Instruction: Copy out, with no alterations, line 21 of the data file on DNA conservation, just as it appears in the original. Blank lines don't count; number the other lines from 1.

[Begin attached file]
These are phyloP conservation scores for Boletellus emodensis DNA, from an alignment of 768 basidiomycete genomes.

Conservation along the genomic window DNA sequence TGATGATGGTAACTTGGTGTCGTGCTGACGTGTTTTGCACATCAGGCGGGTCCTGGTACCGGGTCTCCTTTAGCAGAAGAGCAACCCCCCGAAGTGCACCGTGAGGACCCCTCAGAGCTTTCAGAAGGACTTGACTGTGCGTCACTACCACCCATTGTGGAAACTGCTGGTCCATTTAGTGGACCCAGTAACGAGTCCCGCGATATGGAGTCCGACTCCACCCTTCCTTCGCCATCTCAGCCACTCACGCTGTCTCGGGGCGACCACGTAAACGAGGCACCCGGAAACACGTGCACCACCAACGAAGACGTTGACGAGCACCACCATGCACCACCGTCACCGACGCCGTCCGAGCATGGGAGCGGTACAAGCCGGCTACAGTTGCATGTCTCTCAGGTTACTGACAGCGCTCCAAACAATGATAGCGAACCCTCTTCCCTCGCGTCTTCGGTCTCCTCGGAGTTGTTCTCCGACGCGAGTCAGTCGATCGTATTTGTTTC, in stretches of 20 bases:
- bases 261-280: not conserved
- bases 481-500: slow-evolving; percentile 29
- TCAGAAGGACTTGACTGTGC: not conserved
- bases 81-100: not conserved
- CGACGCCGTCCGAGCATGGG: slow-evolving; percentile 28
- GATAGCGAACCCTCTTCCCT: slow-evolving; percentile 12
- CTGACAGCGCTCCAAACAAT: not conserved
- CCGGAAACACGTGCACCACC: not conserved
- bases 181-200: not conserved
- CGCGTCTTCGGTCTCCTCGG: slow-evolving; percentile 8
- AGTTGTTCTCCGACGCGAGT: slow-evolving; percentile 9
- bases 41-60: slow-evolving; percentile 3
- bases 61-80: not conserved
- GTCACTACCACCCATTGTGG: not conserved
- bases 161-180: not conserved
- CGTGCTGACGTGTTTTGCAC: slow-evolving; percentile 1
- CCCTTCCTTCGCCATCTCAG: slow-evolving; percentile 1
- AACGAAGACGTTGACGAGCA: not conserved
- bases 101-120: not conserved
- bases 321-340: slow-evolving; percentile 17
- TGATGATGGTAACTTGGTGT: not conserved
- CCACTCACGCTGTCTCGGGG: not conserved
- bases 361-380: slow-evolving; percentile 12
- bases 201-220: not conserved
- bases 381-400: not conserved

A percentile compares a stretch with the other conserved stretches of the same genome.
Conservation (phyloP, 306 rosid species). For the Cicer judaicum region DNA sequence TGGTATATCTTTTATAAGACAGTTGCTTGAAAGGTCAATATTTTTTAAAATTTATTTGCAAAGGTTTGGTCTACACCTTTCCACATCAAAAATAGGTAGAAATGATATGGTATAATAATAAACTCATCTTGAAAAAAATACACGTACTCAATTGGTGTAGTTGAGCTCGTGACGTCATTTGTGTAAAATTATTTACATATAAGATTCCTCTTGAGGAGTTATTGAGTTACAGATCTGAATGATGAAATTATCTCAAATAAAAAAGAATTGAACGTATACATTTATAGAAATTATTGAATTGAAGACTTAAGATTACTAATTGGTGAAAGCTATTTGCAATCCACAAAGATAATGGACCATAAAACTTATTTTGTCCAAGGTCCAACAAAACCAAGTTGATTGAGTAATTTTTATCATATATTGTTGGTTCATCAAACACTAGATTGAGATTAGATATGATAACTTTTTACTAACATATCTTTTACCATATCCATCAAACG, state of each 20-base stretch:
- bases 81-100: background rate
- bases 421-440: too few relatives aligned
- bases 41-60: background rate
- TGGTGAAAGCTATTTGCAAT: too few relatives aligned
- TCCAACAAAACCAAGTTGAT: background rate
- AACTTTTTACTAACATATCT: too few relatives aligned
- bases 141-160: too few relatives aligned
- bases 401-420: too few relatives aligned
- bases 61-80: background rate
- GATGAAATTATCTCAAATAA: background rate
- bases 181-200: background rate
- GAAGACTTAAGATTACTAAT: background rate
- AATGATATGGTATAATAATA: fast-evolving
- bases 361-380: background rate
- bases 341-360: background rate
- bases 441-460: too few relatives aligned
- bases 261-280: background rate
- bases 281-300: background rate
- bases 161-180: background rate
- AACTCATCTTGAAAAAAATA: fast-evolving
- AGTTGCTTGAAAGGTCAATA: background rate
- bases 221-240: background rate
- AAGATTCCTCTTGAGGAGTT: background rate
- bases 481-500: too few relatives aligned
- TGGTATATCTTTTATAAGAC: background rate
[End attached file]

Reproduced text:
- bases 101-120: not conserved